Potting and Repotting Rosemary

If you're growing rosemary as an annual or a potted plant, try growing it indoors. This can be challenging since rosemary likes it hot and dry with plenty of sun. So in the home, make sure plants are in full sun if possible—southern exposure is best. Container plants need a well-draining potting mix that's light. Since rosemary grows substantially, it needs repotting at least every year. You'll know it's time to repot when the lower leaves begin to yellow. The best time to repot is in the spring.

Pests and Problems

Poor airflow and high humidity are significant contributors to powdery mildew and can cause loss of flavor in rosemary. Additionally, watch out for spider mites, mealy bugs, whitefly, and aphids. If you spot any of these pests, use insecticidal soap to wash them away.

Rosemary is deer-resistant.

How to Propagate Rosemary

The best way to propagate rosemary is with cuttings. Rosemary seeds are difficult to germinate, and the seeds need to be of excellent quality, as do the growing conditions, for seeds to grow.

Propagate by cutting a branch from an existing plant. Strip the bottom of the branch of its leaves and dip the end of the cutting in rooting hormone. Add to a container with soilless potting mix and place it in a bright spot. Keep soil moist, and the branch should have roots in a few weeks and be ready for planting. You can pull gently on the branch to see if there are roots.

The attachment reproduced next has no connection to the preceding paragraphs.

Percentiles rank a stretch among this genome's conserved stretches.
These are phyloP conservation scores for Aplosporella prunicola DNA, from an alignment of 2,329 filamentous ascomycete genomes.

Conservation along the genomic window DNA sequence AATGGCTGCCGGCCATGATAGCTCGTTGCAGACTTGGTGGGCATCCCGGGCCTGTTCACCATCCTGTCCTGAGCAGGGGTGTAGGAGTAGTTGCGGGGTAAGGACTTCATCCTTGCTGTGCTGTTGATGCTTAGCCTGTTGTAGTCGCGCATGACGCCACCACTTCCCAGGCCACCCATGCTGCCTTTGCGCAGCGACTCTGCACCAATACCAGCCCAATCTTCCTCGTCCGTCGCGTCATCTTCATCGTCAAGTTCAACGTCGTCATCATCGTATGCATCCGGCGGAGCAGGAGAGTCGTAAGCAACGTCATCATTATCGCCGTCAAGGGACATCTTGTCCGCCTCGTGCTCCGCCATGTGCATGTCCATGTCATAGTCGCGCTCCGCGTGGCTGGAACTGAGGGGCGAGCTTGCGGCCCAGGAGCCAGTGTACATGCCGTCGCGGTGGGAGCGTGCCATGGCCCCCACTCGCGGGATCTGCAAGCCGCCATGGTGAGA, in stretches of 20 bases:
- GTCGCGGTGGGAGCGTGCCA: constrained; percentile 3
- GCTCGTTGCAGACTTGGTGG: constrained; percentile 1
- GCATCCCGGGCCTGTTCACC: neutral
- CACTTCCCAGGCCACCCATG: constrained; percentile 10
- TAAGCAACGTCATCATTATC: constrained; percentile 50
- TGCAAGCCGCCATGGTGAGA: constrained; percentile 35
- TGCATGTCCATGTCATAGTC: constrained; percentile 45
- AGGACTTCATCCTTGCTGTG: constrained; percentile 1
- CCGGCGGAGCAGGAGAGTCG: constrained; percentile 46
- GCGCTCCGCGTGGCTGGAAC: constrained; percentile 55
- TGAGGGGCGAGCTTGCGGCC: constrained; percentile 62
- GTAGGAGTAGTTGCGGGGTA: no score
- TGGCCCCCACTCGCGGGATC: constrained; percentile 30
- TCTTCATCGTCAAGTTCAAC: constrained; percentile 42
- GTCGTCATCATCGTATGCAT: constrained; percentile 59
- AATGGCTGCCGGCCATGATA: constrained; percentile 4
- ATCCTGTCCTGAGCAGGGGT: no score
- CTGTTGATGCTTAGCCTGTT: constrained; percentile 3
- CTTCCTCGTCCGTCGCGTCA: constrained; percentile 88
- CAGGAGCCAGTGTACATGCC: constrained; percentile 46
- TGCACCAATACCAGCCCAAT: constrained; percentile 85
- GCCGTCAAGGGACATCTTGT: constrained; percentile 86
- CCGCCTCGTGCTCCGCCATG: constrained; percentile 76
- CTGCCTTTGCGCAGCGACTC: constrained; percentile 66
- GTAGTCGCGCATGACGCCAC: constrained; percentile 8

Types of Rosemary

Arp Rosemary

Arp rosemary
Jerry Pavia

Rosmarinus officinalis 'Arp' forms a sturdy upright shrub three to five feet tall and two to three feet wide. Zones 6–10

'Tuscan Blue' Rosemary

'Tuscan Blue' rosemary
Peter Krumhardt

Rosmarinus officinalis 'Tuscan Blue' is one of the best rosemary varieties for topiaries. It develops dense blue-green foliage that's easily sheared into any shape. It's highly fragrant, and has many uses in the kitchen. It grows four feet tall. It grows as an annual except in Zones 8–10.

Trailing Rosemary

Trailing rosemary
Dean Schoeppner